with earlier versions of Java.

Summary

In this lesson, I showed you how to convert audio data from one audio
file type to another.  The essential steps involved in making
such a conversion are:

  • Get the names of the input and output files.
  • Get an object of the class AudioFileFormat.Type, which defines
    the type of the output file.
  • Get an AudioInputStream object on the input file.
  • Invoke the method named write shown in Listing 9 passing
    the above information as parameters to the write method.

I also explained that this program could be made much more general either
by basing the AudioInputStream object on an InputStream
object other than a file, or by causing the output to be an OutputStream
other than a file.

You should be able to play the output file produced by this program with
any standard media player that can handle the file type, or with a program
written in Java, such as the program named AudioPlayer02 that was developed
in an earlier lesson.

What’s Next?

In the next lesson, I will show you how to use mu-law encoding and decoding
to compress and restore 16-bit linear PCM samples.

Complete Program Listing


Complete listings of the two programs discussed in this lesson are
shown in Listing 11 and Listing 12.
 

/*File AudioFileConvert01.java
Copyright 2003, R.G.Baldwin

This program demonstrates the ability to write a
Java program to convert one audio file type to a
different audio file type.

Usage: java AudioFileConvert01
inputFile outputFile

Output file type depends on the output file name
extension, such as au, wav, or aif.

Input file type does not depend on input file
name or extension. Actual type of input file is
determined by the program irrespective of name
or extension.

You should be able to play the output file with
any standard media player that can handle the
file type, or with a program written in Java,
such as the program named AudioPlayer02 that was
discussed in an earlier lesson.

The following are sample screen outputs for
different input and output file types. Note that
line breaks were manually inserted to force the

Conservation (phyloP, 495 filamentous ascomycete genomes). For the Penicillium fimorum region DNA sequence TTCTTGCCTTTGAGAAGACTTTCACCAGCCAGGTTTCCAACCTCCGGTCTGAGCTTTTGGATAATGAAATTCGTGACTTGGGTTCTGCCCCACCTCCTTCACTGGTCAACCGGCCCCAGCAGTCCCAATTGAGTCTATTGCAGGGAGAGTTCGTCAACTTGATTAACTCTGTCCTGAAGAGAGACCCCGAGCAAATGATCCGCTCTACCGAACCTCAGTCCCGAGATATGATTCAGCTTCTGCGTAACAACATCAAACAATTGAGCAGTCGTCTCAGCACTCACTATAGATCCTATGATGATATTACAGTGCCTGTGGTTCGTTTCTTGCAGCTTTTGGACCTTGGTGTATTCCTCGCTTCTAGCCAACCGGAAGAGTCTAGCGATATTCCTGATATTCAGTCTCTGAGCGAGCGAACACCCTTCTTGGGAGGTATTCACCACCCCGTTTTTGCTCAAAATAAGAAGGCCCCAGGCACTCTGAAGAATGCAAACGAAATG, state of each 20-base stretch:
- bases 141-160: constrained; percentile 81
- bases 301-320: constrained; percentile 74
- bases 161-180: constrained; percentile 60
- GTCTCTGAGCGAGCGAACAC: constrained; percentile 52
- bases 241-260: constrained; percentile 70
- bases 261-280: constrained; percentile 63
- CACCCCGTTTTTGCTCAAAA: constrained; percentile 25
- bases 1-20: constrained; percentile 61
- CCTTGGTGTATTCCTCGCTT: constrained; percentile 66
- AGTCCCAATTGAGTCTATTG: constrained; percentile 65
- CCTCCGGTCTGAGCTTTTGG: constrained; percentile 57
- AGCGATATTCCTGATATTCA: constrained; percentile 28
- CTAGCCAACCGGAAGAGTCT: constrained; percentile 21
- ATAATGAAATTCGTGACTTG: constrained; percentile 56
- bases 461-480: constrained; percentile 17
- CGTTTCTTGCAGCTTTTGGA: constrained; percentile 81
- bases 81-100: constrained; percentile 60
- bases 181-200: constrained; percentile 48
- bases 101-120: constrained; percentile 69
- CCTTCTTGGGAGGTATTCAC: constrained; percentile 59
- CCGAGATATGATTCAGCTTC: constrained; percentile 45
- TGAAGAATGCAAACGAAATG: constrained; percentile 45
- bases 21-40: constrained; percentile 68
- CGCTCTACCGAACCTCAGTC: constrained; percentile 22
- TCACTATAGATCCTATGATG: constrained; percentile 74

material to fit in this narrow publication
format.

In this example, the valid input wav file was
forced to have an invalid file extension. The
wav file was successfully converted to
an au file.

java AudioFileConvert01 ringout.txt junk.au
Input file: ringout.txt
Output file: junk.au
Output type: au
Output type is supported
Input file format:
WAVE (.wav) file, byte length: 5212,
data format: PCM_UNSIGNED, 11025.0 Hz,
8 bit, mono, audio data
Bytes written: 5191
Output file format:
AU (.au) file, byte length: 5191,
data format: PCM_SIGNED, 11025.0 Hz,
8 bit, mono, audio data, frame length: 5167

In this example, the input file was a stereo au
file produced by a sample program from an earlier
lesson. The au file was successfully converted
to a wav file.

java AudioFileConvert01 junk3.au junk.wav
Input file: junk3.au
Output file: junk.wav
Output type: wav
Output type is supported
Input file format:
AU (.au) file, byte length: 64024,
data format: PCM_SIGNED, 16000.0 Hz, 16 bit,
stereo, big-endian, audio data,
frame length: 16000
Bytes written: 64044
Output file format:
WAVE (.wav) file, byte length: 64044,
data format: PCM_SIGNED, 16000.0 Hz, 16 bit,
stereo, little-endian, audio data

In this example, the input file was a standard
Windows wav file, which was successfully
converted to an aif file.

java AudioFileConvert01 ringout.wav junk.aif
Input file: ringout.wav
Output file: junk.aif
Output type: aif
Output type is supported
Input file format:
WAVE (.wav) file, byte length: 5212,
data format: PCM_UNSIGNED, 11025.0 Hz, 8 bit,
mono, audio data
Bytes written: 5221
Output file format:
AIFF (.aif) file, byte length: 5221,
data format: PCM_SIGNED, 11025.0 Hz, 8 bit,
mono, audio data, frame length: 5167

In this example, the output file was specified
with an unsupported type. Thus, the program
aborted, providing a list of the output file
types that are supported.

java AudioFileConvert01 junk3.au junk.xyz
Input file: junk3.au
Output file: junk.xyz
Output type: xyz
Output type not supported.
Supported audio file types: au aif wav

In this example, although the input file claimed
to be a wav file, it was not a valid audio file.
Rather, it was a text file that was renamed to
impersonate a wav file. This caused the program
to throw a runtime exception and abort.

java AudioFileConvert01 invalidFile.wav junk.au
Input file: invalidFile.wav
Output file: junk.au
Output type: au
Output type is supported
javax.sound.sampled.
UnsupportedAudioFileException: could not get
audio input stream from input stream
at javax.sound.sampled.AudioSystem.
getAudioInputStream(AudioSystem.java:756)
at AudioFileConvert01.
main(AudioFileConvert01.java:84)

In this example, the program was run with no
command-line parameters, causing the program to
provide usage information and abort.

java AudioFileConvert01
Usage: java AudioFileConvert01
inputFile outputFile


Tested using SDK 1.4.1 under WinXP
************************************************/


import java.io.*;
import javax.sound.sampled.*;

public class AudioFileConvert01{

public static void main(String[] args){
if(args.length != 2){
System.out.println(
"Usage: java AudioFileConvert01 "
+ "inputFile outputFile");
System.exit(0);
}//end if

System.out.println("Input file: " + args[0]);